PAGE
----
Walsh also told the senators that the convention does not unduly limit U.S. forces’ freedom of action.
“There is a perception held by some that by joining the convention our armed forces will somehow be constrained – if not by the actual language by the convention then by international tribunals or arbitration panels operating under the authority of the convention,” he said. “I could not support the treaty if I thought the treaty curbed the reach or the authority or limited in any way our actions.”
From the Defense Department perspective, it’s all about global mobility, said Rear Adm. Bruce McDonald, the Navy’s judge advocate. “It’s all about getting out and doing the business of the military on seven-tenths of the Earth’s surface,” he said.
The need for the treaty was driven home to military leaders in the early days of Operation Iraqi Freedom, when Turkey denied overflight rights, MacDonald said. “A lot of this was a result of the fact that we cannot rely on other nations to allow us to overfly or base forces on their territories,” he said.
The treaty guarantees certain rights: the right of innocent passage, transit passage and archipelagic sea lanes passage. Of these, transit passage is the most important, MacDonald said. “It allows us to use the strategic choke points – Hormuz, Malacca, Singapore Strait – these international straits are defined as international straits under the treaty,” he said.
The treaty allows ships traversing these passages to do so in a normal mode. “If you are sailing an aircraft carrier, normal mode is with aircraft flying, helos flying, a (combat air patrol) in the air providing force protection,” MacDonald said. “If you are in a battle group that means you have cruisers and destroyers screening the carrier.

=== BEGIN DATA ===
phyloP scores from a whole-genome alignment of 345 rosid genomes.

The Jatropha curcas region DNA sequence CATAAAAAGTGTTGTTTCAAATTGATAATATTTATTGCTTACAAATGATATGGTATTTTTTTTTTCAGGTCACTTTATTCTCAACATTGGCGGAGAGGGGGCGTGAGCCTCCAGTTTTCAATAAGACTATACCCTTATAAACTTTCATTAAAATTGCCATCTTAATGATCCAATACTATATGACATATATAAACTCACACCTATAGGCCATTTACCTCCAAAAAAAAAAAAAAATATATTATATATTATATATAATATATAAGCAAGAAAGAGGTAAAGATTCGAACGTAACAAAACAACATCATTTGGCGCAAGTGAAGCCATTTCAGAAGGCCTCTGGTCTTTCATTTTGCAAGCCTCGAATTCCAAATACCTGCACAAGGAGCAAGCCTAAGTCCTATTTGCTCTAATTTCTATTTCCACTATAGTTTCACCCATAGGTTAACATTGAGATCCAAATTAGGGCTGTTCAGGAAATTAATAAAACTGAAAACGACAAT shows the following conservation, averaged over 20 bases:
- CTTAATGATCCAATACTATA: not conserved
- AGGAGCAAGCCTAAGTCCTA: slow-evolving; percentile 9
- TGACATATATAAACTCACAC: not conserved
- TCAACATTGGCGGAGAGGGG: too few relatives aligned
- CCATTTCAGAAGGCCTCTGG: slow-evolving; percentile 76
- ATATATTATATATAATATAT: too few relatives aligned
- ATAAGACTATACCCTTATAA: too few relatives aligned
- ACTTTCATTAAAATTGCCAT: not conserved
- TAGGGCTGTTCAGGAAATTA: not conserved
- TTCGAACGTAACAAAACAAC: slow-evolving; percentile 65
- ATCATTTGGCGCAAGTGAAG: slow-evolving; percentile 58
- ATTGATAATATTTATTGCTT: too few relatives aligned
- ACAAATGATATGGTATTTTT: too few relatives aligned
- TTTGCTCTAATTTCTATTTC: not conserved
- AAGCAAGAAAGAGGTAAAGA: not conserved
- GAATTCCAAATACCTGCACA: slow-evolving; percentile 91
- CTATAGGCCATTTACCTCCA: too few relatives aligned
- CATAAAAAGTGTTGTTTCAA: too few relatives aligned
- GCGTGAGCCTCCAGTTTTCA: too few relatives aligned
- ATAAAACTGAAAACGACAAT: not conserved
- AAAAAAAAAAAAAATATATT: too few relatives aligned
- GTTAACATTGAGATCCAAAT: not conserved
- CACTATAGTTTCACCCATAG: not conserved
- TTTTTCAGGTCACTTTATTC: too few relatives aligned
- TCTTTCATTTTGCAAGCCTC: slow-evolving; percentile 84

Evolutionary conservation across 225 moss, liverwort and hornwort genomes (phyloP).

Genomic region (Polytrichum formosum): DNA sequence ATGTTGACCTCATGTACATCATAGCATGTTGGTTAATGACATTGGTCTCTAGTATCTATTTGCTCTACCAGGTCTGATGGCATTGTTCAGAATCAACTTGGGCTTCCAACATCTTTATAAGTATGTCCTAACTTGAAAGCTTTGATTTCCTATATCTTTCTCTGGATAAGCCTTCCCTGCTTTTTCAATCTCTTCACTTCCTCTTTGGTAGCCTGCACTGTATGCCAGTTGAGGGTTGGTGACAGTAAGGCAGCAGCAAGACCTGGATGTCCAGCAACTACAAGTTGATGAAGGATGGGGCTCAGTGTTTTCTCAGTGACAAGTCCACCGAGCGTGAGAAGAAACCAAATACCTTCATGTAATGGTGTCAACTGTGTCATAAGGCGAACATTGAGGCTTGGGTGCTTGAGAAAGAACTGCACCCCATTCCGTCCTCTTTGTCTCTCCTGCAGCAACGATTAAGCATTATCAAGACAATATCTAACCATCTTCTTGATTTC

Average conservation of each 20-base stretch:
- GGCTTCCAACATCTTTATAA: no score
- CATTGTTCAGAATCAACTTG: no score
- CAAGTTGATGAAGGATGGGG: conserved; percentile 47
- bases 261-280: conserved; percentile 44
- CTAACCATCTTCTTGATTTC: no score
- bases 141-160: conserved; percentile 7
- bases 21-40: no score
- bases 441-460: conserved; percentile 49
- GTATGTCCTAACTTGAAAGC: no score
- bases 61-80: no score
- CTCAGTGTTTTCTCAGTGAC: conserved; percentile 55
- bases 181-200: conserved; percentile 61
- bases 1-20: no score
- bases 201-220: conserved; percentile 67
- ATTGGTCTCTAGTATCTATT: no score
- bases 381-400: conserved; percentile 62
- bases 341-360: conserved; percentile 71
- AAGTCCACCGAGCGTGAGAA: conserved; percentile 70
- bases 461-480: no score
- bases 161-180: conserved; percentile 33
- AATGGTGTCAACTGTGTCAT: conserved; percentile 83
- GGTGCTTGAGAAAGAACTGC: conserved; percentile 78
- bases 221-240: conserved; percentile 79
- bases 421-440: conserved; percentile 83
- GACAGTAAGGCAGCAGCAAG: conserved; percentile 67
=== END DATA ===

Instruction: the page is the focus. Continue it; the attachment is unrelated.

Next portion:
“If you are going through the Strait of Hormuz, that is important because you have Iran on the right and you want that kind of protection as you are going through.”
Until now, the United States has relied on customary international law. “Yes, many of the principles enshrined in the Law of the Sea Treaty have become a matter of custom,” MacDonald said. “The problem is that what has been the custom of nations can change over time.”
The treaty gives the United States the opportunity to lock these rights in and get positive treaty law as the basis for doing the nation’s business.
Another argument for acceding to the treaty is that it buys the United States a seat at the table for any future negotiations. “Now that it has come into force, treaty law can be changed by those nations that have acceded to it,” MacDonald said. “We think the United States, as the largest maritime power on the Earth, ought to take the lead in future development of maritime law, and this is a perfect way to do that.”
The United States cannot stay outside the treaty and hope to influence negotiations or work through proxies, the admiral said.
“We need to lock in the navigation and the overflight rights and high-seas freedoms contained in the convention,” Walsh said. “And then by acting from within the convention, we can best exercise as our leadership to ensure that those rights and freedoms are not whittled away foreign states.”